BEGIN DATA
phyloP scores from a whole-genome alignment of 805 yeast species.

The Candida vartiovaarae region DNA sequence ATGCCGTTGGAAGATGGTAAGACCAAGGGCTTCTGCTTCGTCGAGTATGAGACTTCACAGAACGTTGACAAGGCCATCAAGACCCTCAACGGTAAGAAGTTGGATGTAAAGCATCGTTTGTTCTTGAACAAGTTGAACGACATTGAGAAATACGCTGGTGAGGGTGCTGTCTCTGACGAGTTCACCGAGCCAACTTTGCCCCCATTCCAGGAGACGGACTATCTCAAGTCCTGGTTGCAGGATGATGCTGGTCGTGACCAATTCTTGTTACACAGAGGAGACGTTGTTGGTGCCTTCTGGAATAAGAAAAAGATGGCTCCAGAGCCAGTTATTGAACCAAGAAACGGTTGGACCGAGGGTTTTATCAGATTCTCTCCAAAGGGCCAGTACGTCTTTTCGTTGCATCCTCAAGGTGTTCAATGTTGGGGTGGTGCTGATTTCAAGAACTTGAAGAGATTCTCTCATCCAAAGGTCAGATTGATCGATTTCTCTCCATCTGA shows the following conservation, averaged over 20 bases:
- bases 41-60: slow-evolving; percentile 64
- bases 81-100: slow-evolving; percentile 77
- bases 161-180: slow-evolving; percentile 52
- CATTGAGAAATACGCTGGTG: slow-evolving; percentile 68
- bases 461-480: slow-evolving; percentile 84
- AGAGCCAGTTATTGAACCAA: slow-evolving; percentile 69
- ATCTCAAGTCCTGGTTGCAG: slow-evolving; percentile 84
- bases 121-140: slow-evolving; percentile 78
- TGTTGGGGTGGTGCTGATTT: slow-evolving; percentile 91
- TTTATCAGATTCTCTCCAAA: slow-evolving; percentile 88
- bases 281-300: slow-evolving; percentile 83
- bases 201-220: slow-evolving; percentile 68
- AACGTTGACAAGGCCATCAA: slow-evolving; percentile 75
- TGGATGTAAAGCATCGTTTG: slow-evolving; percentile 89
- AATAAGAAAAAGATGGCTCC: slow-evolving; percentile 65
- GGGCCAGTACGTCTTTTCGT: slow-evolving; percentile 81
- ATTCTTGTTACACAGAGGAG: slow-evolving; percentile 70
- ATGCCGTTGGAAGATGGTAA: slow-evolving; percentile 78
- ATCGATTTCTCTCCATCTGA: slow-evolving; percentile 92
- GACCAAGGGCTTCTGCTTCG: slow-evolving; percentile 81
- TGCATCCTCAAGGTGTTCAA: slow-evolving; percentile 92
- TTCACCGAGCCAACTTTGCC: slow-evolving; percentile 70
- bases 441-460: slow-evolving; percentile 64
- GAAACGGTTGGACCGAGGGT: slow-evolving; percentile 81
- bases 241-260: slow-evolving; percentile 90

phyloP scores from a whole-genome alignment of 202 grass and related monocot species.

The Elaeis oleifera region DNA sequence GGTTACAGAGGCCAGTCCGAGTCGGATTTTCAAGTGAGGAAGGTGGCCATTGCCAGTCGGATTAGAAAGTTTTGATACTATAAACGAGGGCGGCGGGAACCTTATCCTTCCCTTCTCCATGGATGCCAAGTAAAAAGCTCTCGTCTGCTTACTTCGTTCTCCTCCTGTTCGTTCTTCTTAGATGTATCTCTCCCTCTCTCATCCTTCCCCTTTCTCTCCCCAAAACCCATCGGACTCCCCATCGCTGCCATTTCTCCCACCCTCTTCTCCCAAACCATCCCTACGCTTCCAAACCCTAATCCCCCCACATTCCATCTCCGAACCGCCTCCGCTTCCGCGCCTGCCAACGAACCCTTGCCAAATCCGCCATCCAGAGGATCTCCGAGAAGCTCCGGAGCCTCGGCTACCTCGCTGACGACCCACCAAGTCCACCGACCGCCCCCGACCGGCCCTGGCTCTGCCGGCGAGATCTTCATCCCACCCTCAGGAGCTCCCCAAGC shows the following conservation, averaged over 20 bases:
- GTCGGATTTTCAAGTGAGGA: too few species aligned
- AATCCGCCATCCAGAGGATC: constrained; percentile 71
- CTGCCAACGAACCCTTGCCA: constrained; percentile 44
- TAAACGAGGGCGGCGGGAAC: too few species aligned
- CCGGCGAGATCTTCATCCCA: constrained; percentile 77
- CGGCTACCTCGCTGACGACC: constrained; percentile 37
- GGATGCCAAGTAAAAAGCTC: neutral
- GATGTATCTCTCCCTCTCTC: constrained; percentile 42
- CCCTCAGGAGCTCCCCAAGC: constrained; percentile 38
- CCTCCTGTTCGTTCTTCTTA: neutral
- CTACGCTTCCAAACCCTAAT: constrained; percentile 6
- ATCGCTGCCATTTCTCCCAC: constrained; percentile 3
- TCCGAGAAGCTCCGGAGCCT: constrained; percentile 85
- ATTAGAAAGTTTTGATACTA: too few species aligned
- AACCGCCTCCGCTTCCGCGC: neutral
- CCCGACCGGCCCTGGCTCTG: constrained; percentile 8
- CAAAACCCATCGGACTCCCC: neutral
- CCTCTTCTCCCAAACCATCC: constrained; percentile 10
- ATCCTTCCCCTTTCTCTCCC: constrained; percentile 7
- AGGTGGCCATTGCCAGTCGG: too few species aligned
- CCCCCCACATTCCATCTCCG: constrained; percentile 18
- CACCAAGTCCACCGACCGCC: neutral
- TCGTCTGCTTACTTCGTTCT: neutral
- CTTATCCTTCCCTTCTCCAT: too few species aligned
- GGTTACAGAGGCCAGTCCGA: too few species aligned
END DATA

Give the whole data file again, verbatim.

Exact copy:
phyloP scores from a whole-genome alignment of 805 yeast species.

The Candida vartiovaarae region DNA sequence ATGCCGTTGGAAGATGGTAAGACCAAGGGCTTCTGCTTCGTCGAGTATGAGACTTCACAGAACGTTGACAAGGCCATCAAGACCCTCAACGGTAAGAAGTTGGATGTAAAGCATCGTTTGTTCTTGAACAAGTTGAACGACATTGAGAAATACGCTGGTGAGGGTGCTGTCTCTGACGAGTTCACCGAGCCAACTTTGCCCCCATTCCAGGAGACGGACTATCTCAAGTCCTGGTTGCAGGATGATGCTGGTCGTGACCAATTCTTGTTACACAGAGGAGACGTTGTTGGTGCCTTCTGGAATAAGAAAAAGATGGCTCCAGAGCCAGTTATTGAACCAAGAAACGGTTGGACCGAGGGTTTTATCAGATTCTCTCCAAAGGGCCAGTACGTCTTTTCGTTGCATCCTCAAGGTGTTCAATGTTGGGGTGGTGCTGATTTCAAGAACTTGAAGAGATTCTCTCATCCAAAGGTCAGATTGATCGATTTCTCTCCATCTGA shows the following conservation, averaged over 20 bases:
- bases 41-60: slow-evolving; percentile 64
- bases 81-100: slow-evolving; percentile 77
- bases 161-180: slow-evolving; percentile 52
- CATTGAGAAATACGCTGGTG: slow-evolving; percentile 68
- bases 461-480: slow-evolving; percentile 84
- AGAGCCAGTTATTGAACCAA: slow-evolving; percentile 69
- ATCTCAAGTCCTGGTTGCAG: slow-evolving; percentile 84
- bases 121-140: slow-evolving; percentile 78
- TGTTGGGGTGGTGCTGATTT: slow-evolving; percentile 91
- TTTATCAGATTCTCTCCAAA: slow-evolving; percentile 88
- bases 281-300: slow-evolving; percentile 83
- bases 201-220: slow-evolving; percentile 68
- AACGTTGACAAGGCCATCAA: slow-evolving; percentile 75
- TGGATGTAAAGCATCGTTTG: slow-evolving; percentile 89
- AATAAGAAAAAGATGGCTCC: slow-evolving; percentile 65
- GGGCCAGTACGTCTTTTCGT: slow-evolving; percentile 81
- ATTCTTGTTACACAGAGGAG: slow-evolving; percentile 70
- ATGCCGTTGGAAGATGGTAA: slow-evolving; percentile 78
- ATCGATTTCTCTCCATCTGA: slow-evolving; percentile 92
- GACCAAGGGCTTCTGCTTCG: slow-evolving; percentile 81
- TGCATCCTCAAGGTGTTCAA: slow-evolving; percentile 92
- TTCACCGAGCCAACTTTGCC: slow-evolving; percentile 70
- bases 441-460: slow-evolving; percentile 64
- GAAACGGTTGGACCGAGGGT: slow-evolving; percentile 81
- bases 241-260: slow-evolving; percentile 90

phyloP scores from a whole-genome alignment of 202 grass and related monocot species.

The Elaeis oleifera region DNA sequence GGTTACAGAGGCCAGTCCGAGTCGGATTTTCAAGTGAGGAAGGTGGCCATTGCCAGTCGGATTAGAAAGTTTTGATACTATAAACGAGGGCGGCGGGAACCTTATCCTTCCCTTCTCCATGGATGCCAAGTAAAAAGCTCTCGTCTGCTTACTTCGTTCTCCTCCTGTTCGTTCTTCTTAGATGTATCTCTCCCTCTCTCATCCTTCCCCTTTCTCTCCCCAAAACCCATCGGACTCCCCATCGCTGCCATTTCTCCCACCCTCTTCTCCCAAACCATCCCTACGCTTCCAAACCCTAATCCCCCCACATTCCATCTCCGAACCGCCTCCGCTTCCGCGCCTGCCAACGAACCCTTGCCAAATCCGCCATCCAGAGGATCTCCGAGAAGCTCCGGAGCCTCGGCTACCTCGCTGACGACCCACCAAGTCCACCGACCGCCCCCGACCGGCCCTGGCTCTGCCGGCGAGATCTTCATCCCACCCTCAGGAGCTCCCCAAGC shows the following conservation, averaged over 20 bases:
- GTCGGATTTTCAAGTGAGGA: too few species aligned
- AATCCGCCATCCAGAGGATC: constrained; percentile 71
- CTGCCAACGAACCCTTGCCA: constrained; percentile 44
- TAAACGAGGGCGGCGGGAAC: too few species aligned
- CCGGCGAGATCTTCATCCCA: constrained; percentile 77
- CGGCTACCTCGCTGACGACC: constrained; percentile 37
- GGATGCCAAGTAAAAAGCTC: neutral
- GATGTATCTCTCCCTCTCTC: constrained; percentile 42
- CCCTCAGGAGCTCCCCAAGC: constrained; percentile 38
- CCTCCTGTTCGTTCTTCTTA: neutral
- CTACGCTTCCAAACCCTAAT: constrained; percentile 6
- ATCGCTGCCATTTCTCCCAC: constrained; percentile 3
- TCCGAGAAGCTCCGGAGCCT: constrained; percentile 85
- ATTAGAAAGTTTTGATACTA: too few species aligned
- AACCGCCTCCGCTTCCGCGC: neutral
- CCCGACCGGCCCTGGCTCTG: constrained; percentile 8
- CAAAACCCATCGGACTCCCC: neutral
- CCTCTTCTCCCAAACCATCC: constrained; percentile 10
- ATCCTTCCCCTTTCTCTCCC: constrained; percentile 7
- AGGTGGCCATTGCCAGTCGG: too few species aligned
- CCCCCCACATTCCATCTCCG: constrained; percentile 18
- CACCAAGTCCACCGACCGCC: neutral
- TCGTCTGCTTACTTCGTTCT: neutral
- CTTATCCTTCCCTTCTCCAT: too few species aligned
- GGTTACAGAGGCCAGTCCGA: too few species aligned